The population of the town and the area is overwhelmingly Hindi-speaking. There is a sprinkling of Santhali-speaking population mainly in the rural areas. There is a sizeable Muslim population. Bengalis, Marwaris and Punjabis form small minorities.
The Raja of Ramgarh had a big presence in the area, initially during the British period and then after independence when he set up the Janata Party that had a large following in the region for many years. His palace at Padma was a prominent spot on the road to Barhi.
Krishna Ballabh Sahay (born in Khadhaiya, a village in Tandwa Block), the renowned freedom fighter and subsequently chief minister of Bihar, belonged to Hazaribagh. As revenue minister, he was instrumental in the abolition of zemindaries in Bihar. In 1952 that was the first such legislation in the country. The political rivalry between the Kamakhya Narayan Singh, the Raja of Ramgarh and K.B. Sahay was talk of the town in the fifties of the twentieth century.
In the elections for the first Lok Sabha held in 1951, Nageshwar Prasad Sinha of Congress won the Hazaribagh East seat and Baboo Ram Narayan Singh, an Independent candidate, won the Hazaribagh West seat. In 1957, Lalita Rajya Lakshmi, of the Ramgarh Raj family, won the seat. Basant Narayan Singh, younger brother of Kamakhya Narayan Singh, won the seat four times, in 1962, 1967 and again in 1977 and 1980. Damodar Pandey of Congress had won it in 1984. Yadunath Pandey of BJP won it in 1989. Bhubneshwar Prasad Mehta of CPI won the seat in 1991 and in 2004. Mahabir Lal Viswakarma of BJP won the seat in 1996. Yashwant Sinha of BJP won the seat in 1998 and went on to become Finance Minister and latter Foreign Minister in the NDA government. He also won the seat in 2009 Lok Sabha Elections. Bhubneshwar Prasad Mehta of Communist Party of India (CPI) won the seat in 2004 with the help of seat sharing of the UPA.
Jayant Sinha, senior leader of the Bharatiya Janata Party and the son of former Foreign Minister Yashwant Sinha won the Lok Sabha elections in 2014, defeating the closest rival Saurabh Narayan Singh of the Indian National Congress by a huge margin of 1,59,128 votes.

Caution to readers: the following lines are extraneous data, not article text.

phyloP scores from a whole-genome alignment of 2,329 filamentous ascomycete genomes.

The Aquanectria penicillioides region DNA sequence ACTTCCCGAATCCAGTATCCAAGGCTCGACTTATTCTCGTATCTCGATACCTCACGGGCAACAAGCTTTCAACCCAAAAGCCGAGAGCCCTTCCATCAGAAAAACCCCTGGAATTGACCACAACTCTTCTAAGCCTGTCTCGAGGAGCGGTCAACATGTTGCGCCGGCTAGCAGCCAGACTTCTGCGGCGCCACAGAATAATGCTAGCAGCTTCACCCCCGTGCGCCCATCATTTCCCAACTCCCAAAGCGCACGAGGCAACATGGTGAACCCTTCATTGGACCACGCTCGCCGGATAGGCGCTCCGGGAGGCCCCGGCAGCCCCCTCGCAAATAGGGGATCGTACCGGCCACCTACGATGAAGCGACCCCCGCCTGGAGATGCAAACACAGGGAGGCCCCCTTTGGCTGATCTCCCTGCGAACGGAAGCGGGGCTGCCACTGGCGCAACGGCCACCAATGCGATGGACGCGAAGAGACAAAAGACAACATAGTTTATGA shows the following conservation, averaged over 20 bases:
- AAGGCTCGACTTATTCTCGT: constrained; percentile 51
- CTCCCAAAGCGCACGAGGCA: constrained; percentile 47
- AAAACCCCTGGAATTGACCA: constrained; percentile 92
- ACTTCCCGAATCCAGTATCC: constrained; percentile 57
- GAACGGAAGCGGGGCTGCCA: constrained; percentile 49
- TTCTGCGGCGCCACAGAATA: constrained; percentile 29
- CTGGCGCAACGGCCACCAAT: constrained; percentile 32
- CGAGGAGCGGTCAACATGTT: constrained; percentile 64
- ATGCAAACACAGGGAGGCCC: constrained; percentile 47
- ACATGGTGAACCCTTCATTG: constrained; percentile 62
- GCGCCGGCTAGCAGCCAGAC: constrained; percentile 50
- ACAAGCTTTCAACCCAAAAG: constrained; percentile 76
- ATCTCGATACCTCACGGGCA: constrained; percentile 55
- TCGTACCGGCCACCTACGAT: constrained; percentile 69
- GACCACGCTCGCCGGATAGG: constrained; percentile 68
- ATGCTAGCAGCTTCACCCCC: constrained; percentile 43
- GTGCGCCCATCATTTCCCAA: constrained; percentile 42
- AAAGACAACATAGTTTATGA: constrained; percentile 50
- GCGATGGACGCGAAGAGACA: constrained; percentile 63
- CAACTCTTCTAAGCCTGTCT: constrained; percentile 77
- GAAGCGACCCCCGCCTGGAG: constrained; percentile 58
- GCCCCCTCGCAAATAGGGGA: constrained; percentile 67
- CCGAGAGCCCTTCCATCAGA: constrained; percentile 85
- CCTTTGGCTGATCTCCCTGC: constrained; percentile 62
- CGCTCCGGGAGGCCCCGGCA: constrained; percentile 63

Hazaribag Times is a local newspaper.
- Barso Pani Cave is located at Barkagaon in Hazaribagh District.
- Budhwa Mahadev Mandir (Lord Shiva Temple)
- Kanheri Hill(meaning bow-arrow shaped in Santhali) not to be confused with Canary is a popular spot for nature lovers. There is a guest house and a watch tower on the top of the hills. Recently[when?] a proposal has been submitted for setting up a tiger and deer safari at the place.
- Hazaribagh National Park is located with hillocks, deep nullahs, thick tropical forests and grassy meadows. The Sanctuary has wild bears, sambhar, nilgai, chital and kakar, sloth bears, tigers and leopards.
- Konar Dam situated about 50 km East of Hazaribag.
- Narsingh Temple dedicated to Narsingh avatara (incarnation) of Lord Vishnu.
- Rajrappa Mandir which is 80 km away at the bank of river Damodar is a very sacred place.
- Surajkund hot spring which is 60 km away from city on NH2 near Barkattha village.
- Swarnajayanti Cafeteria at Hazaribagh Jheel (Natural Lake)is a major family attraction.
- Tillaya (Jhumri Tillaya) Dam 45 km North from Hazaribag.
- The lake of hazaribag is also famous as cafeteria which is the picnic spot in the heart of the town
- The Chadwa Dam, about 15 km away from the town, is another picnic spot.
- Saheed Nirmal Mahto Park which is 2 km away from Dist. Board Chowk Hazaribagh o NH33
- Hazaribagh railway station is also a great source of soharai art and one of most beautiful railway station of the state[peacock term].
- Khutra,it is a village known and famous for historical jama masjid.
- Subodh Ghosh - A renounced journalist and writer was born at Hazaribag in 1909. He also studied in St. Columbus College.
- Capt. A. E. J. Collins (18 August 1885 – 11 November 1914) - Collins, who was born in Hazaribagh, made the highest-ever recorded score in cricket as a 13-year-old schoolboy at Clifton College, Bristol, where he scored 628 not out over four afternoons in June 1899.
- Yashwant Sinha an Indian politician and a former finance minister of India (1990–1991) under Prime Minister Chandra Shekhar and March 1998 – July 2002 under Prime Minister Atal Bihari Vajpayee) and foreign minister (July 2002 – May 2004) in Atal Bihari Vajpayee's cabinet.
- Koderma produces the world's 60%-65% of Mica, it is 60 km away from city.
- Konar Dam is 51 km from Hazaribagh
- Surajkund hot spring is 72 km from Hazaribagh. The water is boiling and is beneficial for the treatment of skin diseases and rheumatism. It is 2 km from Belkappi, near Barakattha, located half way between Barhi and Bagodar on Grand Trunk Road.
- Tilaiya Dam across the Barakar River has beautiful hillocks all around and there also nestles one Sainik School nearby.
- Houlton, Sir John, Bihar, the Heart of India, Orient Longmans, 1949.
- "Chota Nagpur Division" in The Imperial Gazetteer of India, 1909, Clarendon Press, Oxford. Vol. 10, Page 328.
- "Hazaribagh Town" in The Imperial Gazetteer of India, 1909, Clarendon Press, Oxford. Vol. 13, Page 99.
- Auswärtiges Amt; 6. Merkblatt über die Lage der Deutschen in Britisch-Indien; die Internierungslager auf Ceylon und Jamaica; Berlin 1941; (Dez. 1942)
- "St. Columba's Collegiate School Hazaribagh".
- "Provisional Population Totals, Census of India 2011" (PDF).
- "Player Profile: A. E. J. Collins". Cricinfo. Retrieved 2007-02-02.
Please see travel details - Hazaribag travel guide from Wikivoyage